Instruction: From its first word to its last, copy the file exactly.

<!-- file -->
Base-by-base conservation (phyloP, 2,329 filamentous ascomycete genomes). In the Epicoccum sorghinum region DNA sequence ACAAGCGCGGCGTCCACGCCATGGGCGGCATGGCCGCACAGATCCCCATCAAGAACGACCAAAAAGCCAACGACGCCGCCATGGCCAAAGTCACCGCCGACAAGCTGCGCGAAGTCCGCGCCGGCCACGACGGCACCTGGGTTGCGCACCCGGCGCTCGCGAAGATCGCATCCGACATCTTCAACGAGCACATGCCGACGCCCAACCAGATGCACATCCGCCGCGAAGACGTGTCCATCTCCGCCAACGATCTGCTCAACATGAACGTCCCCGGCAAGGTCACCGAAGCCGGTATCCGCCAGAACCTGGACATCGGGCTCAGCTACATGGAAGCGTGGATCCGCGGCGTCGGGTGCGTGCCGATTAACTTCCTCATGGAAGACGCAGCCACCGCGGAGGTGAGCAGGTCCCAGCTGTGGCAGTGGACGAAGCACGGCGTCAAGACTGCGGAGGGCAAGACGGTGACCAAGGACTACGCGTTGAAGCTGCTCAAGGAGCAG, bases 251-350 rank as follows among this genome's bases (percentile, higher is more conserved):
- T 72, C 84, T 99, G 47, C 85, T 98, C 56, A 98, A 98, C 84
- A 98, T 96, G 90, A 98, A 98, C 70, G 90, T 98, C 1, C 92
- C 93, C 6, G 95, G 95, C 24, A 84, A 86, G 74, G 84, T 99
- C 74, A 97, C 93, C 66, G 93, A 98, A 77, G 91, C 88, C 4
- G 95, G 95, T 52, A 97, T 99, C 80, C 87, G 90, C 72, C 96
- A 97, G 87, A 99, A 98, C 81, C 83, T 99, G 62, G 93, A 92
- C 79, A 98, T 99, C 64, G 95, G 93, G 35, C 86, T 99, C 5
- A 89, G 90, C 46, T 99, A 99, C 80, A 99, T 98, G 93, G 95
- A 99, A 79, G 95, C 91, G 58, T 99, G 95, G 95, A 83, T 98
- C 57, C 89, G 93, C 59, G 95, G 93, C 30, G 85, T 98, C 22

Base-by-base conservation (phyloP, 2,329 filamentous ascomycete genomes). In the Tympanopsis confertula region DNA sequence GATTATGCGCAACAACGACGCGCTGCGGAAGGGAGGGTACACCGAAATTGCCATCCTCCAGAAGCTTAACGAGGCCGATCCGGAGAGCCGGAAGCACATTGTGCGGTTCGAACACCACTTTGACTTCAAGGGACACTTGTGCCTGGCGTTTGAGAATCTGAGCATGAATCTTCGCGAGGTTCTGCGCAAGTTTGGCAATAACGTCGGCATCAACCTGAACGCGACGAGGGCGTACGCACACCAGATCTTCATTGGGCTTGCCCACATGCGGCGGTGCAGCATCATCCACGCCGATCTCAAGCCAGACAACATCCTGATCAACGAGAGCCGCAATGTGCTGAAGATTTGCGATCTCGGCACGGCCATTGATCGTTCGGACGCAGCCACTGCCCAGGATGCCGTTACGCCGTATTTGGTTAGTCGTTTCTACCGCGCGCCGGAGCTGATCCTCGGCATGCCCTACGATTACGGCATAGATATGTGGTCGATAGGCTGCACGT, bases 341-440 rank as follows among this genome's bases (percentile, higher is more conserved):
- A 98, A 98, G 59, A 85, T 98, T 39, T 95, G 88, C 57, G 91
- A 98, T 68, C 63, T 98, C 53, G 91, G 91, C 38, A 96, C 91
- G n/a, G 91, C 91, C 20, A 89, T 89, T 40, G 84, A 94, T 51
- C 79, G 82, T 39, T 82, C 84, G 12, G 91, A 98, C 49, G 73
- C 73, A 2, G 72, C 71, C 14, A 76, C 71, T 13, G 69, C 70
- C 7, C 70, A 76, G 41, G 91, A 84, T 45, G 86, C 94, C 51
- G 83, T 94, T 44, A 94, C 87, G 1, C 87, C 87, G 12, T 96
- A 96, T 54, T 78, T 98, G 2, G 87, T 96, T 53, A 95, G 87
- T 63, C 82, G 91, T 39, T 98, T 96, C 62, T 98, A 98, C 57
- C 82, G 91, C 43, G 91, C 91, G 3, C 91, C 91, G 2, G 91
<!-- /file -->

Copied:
Base-by-base conservation (phyloP, 2,329 filamentous ascomycete genomes). In the Epicoccum sorghinum region DNA sequence ACAAGCGCGGCGTCCACGCCATGGGCGGCATGGCCGCACAGATCCCCATCAAGAACGACCAAAAAGCCAACGACGCCGCCATGGCCAAAGTCACCGCCGACAAGCTGCGCGAAGTCCGCGCCGGCCACGACGGCACCTGGGTTGCGCACCCGGCGCTCGCGAAGATCGCATCCGACATCTTCAACGAGCACATGCCGACGCCCAACCAGATGCACATCCGCCGCGAAGACGTGTCCATCTCCGCCAACGATCTGCTCAACATGAACGTCCCCGGCAAGGTCACCGAAGCCGGTATCCGCCAGAACCTGGACATCGGGCTCAGCTACATGGAAGCGTGGATCCGCGGCGTCGGGTGCGTGCCGATTAACTTCCTCATGGAAGACGCAGCCACCGCGGAGGTGAGCAGGTCCCAGCTGTGGCAGTGGACGAAGCACGGCGTCAAGACTGCGGAGGGCAAGACGGTGACCAAGGACTACGCGTTGAAGCTGCTCAAGGAGCAG, bases 251-350 rank as follows among this genome's bases (percentile, higher is more conserved):
- T 72, C 84, T 99, G 47, C 85, T 98, C 56, A 98, A 98, C 84
- A 98, T 96, G 90, A 98, A 98, C 70, G 90, T 98, C 1, C 92
- C 93, C 6, G 95, G 95, C 24, A 84, A 86, G 74, G 84, T 99
- C 74, A 97, C 93, C 66, G 93, A 98, A 77, G 91, C 88, C 4
- G 95, G 95, T 52, A 97, T 99, C 80, C 87, G 90, C 72, C 96
- A 97, G 87, A 99, A 98, C 81, C 83, T 99, G 62, G 93, A 92
- C 79, A 98, T 99, C 64, G 95, G 93, G 35, C 86, T 99, C 5
- A 89, G 90, C 46, T 99, A 99, C 80, A 99, T 98, G 93, G 95
- A 99, A 79, G 95, C 91, G 58, T 99, G 95, G 95, A 83, T 98
- C 57, C 89, G 93, C 59, G 95, G 93, C 30, G 85, T 98, C 22

Base-by-base conservation (phyloP, 2,329 filamentous ascomycete genomes). In the Tympanopsis confertula region DNA sequence GATTATGCGCAACAACGACGCGCTGCGGAAGGGAGGGTACACCGAAATTGCCATCCTCCAGAAGCTTAACGAGGCCGATCCGGAGAGCCGGAAGCACATTGTGCGGTTCGAACACCACTTTGACTTCAAGGGACACTTGTGCCTGGCGTTTGAGAATCTGAGCATGAATCTTCGCGAGGTTCTGCGCAAGTTTGGCAATAACGTCGGCATCAACCTGAACGCGACGAGGGCGTACGCACACCAGATCTTCATTGGGCTTGCCCACATGCGGCGGTGCAGCATCATCCACGCCGATCTCAAGCCAGACAACATCCTGATCAACGAGAGCCGCAATGTGCTGAAGATTTGCGATCTCGGCACGGCCATTGATCGTTCGGACGCAGCCACTGCCCAGGATGCCGTTACGCCGTATTTGGTTAGTCGTTTCTACCGCGCGCCGGAGCTGATCCTCGGCATGCCCTACGATTACGGCATAGATATGTGGTCGATAGGCTGCACGT, bases 341-440 rank as follows among this genome's bases (percentile, higher is more conserved):
- A 98, A 98, G 59, A 85, T 98, T 39, T 95, G 88, C 57, G 91
- A 98, T 68, C 63, T 98, C 53, G 91, G 91, C 38, A 96, C 91
- G n/a, G 91, C 91, C 20, A 89, T 89, T 40, G 84, A 94, T 51
- C 79, G 82, T 39, T 82, C 84, G 12, G 91, A 98, C 49, G 73
- C 73, A 2, G 72, C 71, C 14, A 76, C 71, T 13, G 69, C 70
- C 7, C 70, A 76, G 41, G 91, A 84, T 45, G 86, C 94, C 51
- G 83, T 94, T 44, A 94, C 87, G 1, C 87, C 87, G 12, T 96
- A 96, T 54, T 78, T 98, G 2, G 87, T 96, T 53, A 95, G 87
- T 63, C 82, G 91, T 39, T 98, T 96, C 62, T 98, A 98, C 57
- C 82, G 91, C 43, G 91, C 91, G 3, C 91, C 91, G 2, G 91